PhotoMount Rushmore captured my interest in elementary school. No one I knew had ever ventured to South Dakota and the memorial, located so far away, seemed out of reach. And yet, on a recent September afternoon, I fulfilled my childhood dream and there I was, at Mount Rushmore, viewing the spectacular memorial.

As we approached the memorial from the highway, I glanced over my left shoulder and there they were -- the faces of George Washington, Abraham Lincoln, Thomas Jefferson, and Theodore Roosevelt, four iconic presidents carved high into the mountain. Even from a distance, it was a thrill.

We entered the national park by walking uphill through the Avenue of Flags. I had seen this approach in photographs, but viewing the monument through the flags took my breath away. I continued to walk, and as I approached the Grand View Terrace, I had an unobstructed view. It was mesmerizing and I could not stop looking at the memorial.

The eyes twinkle

Mount Rushmore filled me with awe and the longer I stared, the more often it changed. The shifting sun and the clouds shaded some facial features and brought others into focus. I took over 30 photos and none are alike.

You don’t have to just stand there spellbound, although that’s a fine way to enjoy the memorial. I’m glad I had time to visit the Lincoln Borglum Visitors Center. There’s a lot to learn about Mount Rushmore at its museum, theaters, a bookstore, and ranger desk.

I asked a ranger why the eyes look so real and learned that the eye of each sculpture has a 20-inch shaft of granite. This makes the eye seem as if it is twinkling when the sun hits the shaft.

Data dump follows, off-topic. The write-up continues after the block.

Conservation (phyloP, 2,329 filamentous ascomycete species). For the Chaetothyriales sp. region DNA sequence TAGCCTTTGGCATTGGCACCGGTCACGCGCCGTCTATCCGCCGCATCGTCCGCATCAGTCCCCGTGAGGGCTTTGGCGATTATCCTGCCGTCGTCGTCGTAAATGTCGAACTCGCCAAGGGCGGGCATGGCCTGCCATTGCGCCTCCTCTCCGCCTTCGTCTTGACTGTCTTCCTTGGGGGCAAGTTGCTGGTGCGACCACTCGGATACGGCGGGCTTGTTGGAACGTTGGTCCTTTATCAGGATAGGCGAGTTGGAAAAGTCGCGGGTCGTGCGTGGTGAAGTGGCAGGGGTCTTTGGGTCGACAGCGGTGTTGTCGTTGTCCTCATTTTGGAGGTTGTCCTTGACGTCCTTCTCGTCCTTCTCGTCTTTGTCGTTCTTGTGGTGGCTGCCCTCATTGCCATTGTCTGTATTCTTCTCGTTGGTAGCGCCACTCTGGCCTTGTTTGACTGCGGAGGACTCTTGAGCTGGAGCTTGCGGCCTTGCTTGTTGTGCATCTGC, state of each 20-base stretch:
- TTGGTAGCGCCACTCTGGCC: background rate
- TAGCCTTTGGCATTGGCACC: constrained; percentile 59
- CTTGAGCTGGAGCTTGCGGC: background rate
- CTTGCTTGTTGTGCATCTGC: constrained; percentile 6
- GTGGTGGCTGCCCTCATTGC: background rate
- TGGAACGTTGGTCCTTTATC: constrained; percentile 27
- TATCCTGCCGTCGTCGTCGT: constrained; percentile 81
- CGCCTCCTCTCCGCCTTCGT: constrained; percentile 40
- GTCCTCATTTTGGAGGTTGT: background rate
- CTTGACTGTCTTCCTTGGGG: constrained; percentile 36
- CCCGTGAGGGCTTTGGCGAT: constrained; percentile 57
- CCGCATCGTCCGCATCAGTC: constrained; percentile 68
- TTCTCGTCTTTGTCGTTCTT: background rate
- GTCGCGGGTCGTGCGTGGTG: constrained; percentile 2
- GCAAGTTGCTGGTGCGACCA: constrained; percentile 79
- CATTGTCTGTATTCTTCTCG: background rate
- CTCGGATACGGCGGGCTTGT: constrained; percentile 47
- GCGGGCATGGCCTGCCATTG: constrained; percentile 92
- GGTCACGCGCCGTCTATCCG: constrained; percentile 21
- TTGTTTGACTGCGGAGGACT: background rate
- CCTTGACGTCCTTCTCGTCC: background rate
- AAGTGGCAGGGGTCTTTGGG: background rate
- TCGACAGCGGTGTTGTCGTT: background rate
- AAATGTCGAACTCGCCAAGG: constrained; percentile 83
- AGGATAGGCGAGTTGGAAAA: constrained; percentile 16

Here are some other facts I learned. The memorial was originally conceived by Doane Robinson, the state historian of South Dakota, as an attraction to bring tourists from all over the USA to the Black Hills of South Dakota. His original idea was to honor the West’s greatest heroes that would include Native Americans.

Robinson recruited Gutzon Borglum who was carving the face of Robert E. Lee at Stone Mountain in Georgia. It was Borglum who chose the site and persuaded Robinson that the four presidents would be a greater draw. He then created and sculpted the design, dying before the project was completed. His son Lincoln did the finishing touches on the memorial. A senator and congressman were instrumental in getting federal funding in the early years and it became part of our National Park Service.

The Lakota Sioux

PhotoEnding here would not do justice to the true settlers of the Black Hills, the Native Americans. Mount Rushmore was carved on land that is both sacred to the Lakota Sioux and promised to them in perpetuity by the United States government, according to the Fort Laramie Treaty of 1868. The treaty was not upheld when gold was found in 1874 and the Lakota Sioux were then relocated.

A visit to Mount Rushmore would not be complete without a visit to the Crazy Horse Monument, just 15 miles away. Here you will find another magnificent sculpture carved into the mountain, one that honors the famous Indian warrior Crazy Horse.

This monument, not part of the National Park Service, was commissioned by Henry Standing Bear, a Lakota elder who had originally lobbied to have a Native American represented on Mount Rushmore. Sculpted by Korczak Ziolkowski, who worked on Mount Rushmore, it has been independently funded and operated by the Crazy Horse Memorial Foundation, a private non-profit organization.

The face of Crazy Horse was completed in 1998, with his horse yet to be carved. After the death of Ziolkowski, his wife Ruth and seven of their ten children carried on the work of finishing the memorial, which is ongoing.

These amazing sites tell the story of our nation and the continuing struggles of the American West. They are both glorious and merit a visit.

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